The Air Force has yet to take action to identify and address the source of the oil discharge to Union Creek. The initial oil spill response efforts implemented by the Air Force at Travis AFB were limited, and these efforts were only upgraded after input from EPA and the California Department of Fish and Wildlife Office of Spill Prevention and Response.

Learn more about EPA’s work at Travis Air Force Base.

Learn more about EPA’s Pacific Southwest Region. Connect with us on Facebook and on Twitter.

SF CHRONICLE: Pits of drilling waste threaten water, air safety, report charges

Repost from the San Francisco Chronicle
[Editor: Significant quote: “The report says there are 790 active pits in California and that 60 percent of them have out-of-date permits or no permit at all. Monitoring of the pits, which allow toxic substances in the water to percolate into the ground, is inadequate, and regulations are ineffective, according to the report.”  – RS]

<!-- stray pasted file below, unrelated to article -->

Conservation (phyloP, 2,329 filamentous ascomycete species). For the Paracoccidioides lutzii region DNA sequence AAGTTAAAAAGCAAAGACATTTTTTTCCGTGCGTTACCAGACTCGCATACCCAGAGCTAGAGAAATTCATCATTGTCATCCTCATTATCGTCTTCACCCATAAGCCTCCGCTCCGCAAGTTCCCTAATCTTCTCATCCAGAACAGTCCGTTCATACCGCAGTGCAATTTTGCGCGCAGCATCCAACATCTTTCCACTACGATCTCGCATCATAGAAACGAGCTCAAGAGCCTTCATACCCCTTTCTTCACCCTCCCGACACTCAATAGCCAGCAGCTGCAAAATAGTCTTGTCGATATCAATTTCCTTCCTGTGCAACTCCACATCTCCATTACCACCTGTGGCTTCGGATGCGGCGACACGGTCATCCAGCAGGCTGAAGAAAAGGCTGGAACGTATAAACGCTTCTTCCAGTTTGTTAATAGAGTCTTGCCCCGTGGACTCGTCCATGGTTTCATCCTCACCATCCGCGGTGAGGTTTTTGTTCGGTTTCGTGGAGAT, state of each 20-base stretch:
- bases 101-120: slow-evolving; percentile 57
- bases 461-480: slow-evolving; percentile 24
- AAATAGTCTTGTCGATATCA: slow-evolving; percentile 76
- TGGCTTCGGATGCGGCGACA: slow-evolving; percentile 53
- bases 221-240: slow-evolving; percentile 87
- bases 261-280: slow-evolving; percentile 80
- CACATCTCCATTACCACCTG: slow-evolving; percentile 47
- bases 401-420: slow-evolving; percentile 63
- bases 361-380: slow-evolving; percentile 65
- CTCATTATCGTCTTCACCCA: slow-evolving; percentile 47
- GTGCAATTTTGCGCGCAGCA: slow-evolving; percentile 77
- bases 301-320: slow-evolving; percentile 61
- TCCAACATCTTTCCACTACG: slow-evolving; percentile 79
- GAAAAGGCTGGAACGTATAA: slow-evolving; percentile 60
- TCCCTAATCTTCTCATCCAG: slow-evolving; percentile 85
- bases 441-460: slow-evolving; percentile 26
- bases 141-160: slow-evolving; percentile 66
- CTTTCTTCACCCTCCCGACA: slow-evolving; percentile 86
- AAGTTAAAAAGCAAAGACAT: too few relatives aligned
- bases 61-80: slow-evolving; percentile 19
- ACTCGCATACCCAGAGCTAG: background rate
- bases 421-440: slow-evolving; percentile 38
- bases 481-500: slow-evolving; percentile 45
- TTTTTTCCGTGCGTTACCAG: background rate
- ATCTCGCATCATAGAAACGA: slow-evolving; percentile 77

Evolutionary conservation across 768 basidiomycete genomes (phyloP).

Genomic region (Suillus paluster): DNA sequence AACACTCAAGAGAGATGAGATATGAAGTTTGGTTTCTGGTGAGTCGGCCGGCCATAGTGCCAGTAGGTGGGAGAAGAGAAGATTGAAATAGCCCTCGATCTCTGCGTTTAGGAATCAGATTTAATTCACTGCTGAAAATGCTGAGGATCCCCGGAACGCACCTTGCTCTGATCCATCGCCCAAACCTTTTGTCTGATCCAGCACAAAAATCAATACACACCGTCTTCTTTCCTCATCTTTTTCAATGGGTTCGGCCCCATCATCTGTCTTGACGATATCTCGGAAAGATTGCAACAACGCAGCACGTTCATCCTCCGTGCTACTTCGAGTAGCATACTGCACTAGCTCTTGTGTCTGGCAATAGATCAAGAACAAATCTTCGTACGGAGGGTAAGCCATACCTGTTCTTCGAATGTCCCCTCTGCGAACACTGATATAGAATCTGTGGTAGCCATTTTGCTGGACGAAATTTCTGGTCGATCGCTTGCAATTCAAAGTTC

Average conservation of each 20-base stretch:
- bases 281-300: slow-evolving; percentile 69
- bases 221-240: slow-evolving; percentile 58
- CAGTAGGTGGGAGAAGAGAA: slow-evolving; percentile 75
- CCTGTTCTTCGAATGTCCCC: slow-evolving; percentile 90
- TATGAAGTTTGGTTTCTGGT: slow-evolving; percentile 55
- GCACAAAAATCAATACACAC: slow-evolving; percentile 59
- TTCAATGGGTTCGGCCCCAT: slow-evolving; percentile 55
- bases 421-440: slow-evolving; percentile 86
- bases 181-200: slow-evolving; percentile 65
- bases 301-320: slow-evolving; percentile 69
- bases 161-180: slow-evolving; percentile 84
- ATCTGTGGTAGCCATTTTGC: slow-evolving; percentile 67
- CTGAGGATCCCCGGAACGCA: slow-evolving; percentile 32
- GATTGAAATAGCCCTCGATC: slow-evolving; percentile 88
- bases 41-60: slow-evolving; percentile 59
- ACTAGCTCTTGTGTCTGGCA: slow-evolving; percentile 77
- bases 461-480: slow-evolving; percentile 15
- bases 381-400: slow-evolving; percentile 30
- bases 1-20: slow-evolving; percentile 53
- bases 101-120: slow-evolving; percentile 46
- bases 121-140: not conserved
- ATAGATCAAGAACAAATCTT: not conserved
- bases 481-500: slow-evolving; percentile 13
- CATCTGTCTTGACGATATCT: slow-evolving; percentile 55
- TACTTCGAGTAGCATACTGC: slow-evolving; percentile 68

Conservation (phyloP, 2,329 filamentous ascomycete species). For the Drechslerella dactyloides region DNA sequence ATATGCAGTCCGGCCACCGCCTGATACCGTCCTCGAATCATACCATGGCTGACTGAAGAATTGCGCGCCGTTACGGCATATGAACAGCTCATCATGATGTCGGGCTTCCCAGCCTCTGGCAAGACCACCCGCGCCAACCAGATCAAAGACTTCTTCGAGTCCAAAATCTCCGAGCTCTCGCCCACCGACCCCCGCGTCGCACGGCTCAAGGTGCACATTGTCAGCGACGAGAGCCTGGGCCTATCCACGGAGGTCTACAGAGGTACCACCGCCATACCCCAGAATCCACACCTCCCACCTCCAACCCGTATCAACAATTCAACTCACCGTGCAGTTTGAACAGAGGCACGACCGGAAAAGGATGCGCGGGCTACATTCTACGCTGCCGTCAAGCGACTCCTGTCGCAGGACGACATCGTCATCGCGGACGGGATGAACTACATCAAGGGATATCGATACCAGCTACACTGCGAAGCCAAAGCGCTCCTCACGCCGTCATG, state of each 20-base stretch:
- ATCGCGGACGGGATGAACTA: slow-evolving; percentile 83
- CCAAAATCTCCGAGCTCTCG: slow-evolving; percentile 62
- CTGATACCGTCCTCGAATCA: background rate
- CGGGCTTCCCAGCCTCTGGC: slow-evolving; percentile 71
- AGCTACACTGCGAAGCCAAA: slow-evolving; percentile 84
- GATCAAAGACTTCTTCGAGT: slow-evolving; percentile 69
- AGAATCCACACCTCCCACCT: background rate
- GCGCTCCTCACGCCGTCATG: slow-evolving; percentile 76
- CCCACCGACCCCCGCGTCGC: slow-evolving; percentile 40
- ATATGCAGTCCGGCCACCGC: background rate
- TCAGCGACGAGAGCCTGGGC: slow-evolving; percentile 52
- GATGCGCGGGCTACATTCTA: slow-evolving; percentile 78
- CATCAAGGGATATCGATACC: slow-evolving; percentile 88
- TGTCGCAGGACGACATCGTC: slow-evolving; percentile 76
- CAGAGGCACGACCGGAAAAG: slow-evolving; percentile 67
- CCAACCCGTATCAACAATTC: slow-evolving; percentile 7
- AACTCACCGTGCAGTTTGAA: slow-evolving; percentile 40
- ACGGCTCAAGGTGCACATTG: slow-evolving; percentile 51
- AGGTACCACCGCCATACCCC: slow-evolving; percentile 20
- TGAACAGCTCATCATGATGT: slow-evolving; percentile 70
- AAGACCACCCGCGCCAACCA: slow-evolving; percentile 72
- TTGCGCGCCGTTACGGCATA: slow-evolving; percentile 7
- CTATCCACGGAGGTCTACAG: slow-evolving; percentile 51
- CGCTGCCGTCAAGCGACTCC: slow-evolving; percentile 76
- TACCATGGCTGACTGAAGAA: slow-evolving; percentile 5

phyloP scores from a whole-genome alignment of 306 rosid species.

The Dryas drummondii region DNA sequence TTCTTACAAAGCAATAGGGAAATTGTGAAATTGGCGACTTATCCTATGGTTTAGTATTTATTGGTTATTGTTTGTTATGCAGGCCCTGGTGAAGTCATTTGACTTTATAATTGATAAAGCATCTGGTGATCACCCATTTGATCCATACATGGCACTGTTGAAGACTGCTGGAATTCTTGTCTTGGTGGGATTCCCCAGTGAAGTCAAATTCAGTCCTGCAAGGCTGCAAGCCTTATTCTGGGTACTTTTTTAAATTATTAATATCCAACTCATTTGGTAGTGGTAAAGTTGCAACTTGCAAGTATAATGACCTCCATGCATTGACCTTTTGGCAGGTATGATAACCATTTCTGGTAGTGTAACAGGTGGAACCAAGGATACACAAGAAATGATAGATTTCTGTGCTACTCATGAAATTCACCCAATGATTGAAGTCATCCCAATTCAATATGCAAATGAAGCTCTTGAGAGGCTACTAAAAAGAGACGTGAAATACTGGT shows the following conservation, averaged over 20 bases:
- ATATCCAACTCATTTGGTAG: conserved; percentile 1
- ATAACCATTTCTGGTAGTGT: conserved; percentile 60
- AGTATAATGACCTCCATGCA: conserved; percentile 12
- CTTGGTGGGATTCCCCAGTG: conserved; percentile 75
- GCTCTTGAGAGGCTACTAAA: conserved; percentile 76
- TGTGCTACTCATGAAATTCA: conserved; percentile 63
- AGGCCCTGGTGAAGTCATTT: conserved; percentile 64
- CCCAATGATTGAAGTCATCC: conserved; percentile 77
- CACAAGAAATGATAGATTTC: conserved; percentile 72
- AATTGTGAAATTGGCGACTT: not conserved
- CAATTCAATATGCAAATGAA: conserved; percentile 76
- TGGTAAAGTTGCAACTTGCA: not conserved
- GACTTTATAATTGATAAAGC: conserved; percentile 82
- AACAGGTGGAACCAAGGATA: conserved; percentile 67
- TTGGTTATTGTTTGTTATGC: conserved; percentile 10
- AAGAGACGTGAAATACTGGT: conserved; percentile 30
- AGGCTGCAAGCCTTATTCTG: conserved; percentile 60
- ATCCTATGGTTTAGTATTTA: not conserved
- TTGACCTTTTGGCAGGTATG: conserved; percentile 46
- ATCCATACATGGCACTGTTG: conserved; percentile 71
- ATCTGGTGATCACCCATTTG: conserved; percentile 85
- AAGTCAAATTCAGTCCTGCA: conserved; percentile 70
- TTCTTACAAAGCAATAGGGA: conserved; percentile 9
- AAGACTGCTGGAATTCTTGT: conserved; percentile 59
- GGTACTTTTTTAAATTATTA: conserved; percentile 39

Pits of drilling waste threaten water, air safety, report charges

Dumped oil, gas byproduct hazardous, watchdog says
By Peter Fimrite, March 7, 2016
Traffic moves along the road as pumpjacks operate at the Kern River Oil Field in Bakersfield in this January 2015 file photo. Photo: Jae C. Hong, AP / AP
Traffic moves along the road as pumpjacks operate at the Kern River Oil Field in Bakersfield in this January 2015 file photo. Photo: Jae C. Hong, AP / AP

Hundreds of open pits containing toxic waste produced by oil and gas drilling are threatening groundwater in California, and regulators have failed to protect drinking and irrigation water supplies from the danger, an environmental watchdog group concludes in a report set to be released Monday.

Oil industry leaders deny that the pits, which are primarily in the Central Valley, have contaminated any groundwater. But the report by Clean Water Action argues that oversight of the waste is so flimsy that the state should immediately prohibit disposal of wastewater in the evaporation pits.

“The oil and gas industry continues to dump toxic wastewater into open waste pits, and that’s threatening, and potentially polluting, groundwater,” said the report’s author, Andrew Grinberg, the special projects coordinator for Clean Water Action, an Oakland nonprofit.

‘Highest standards’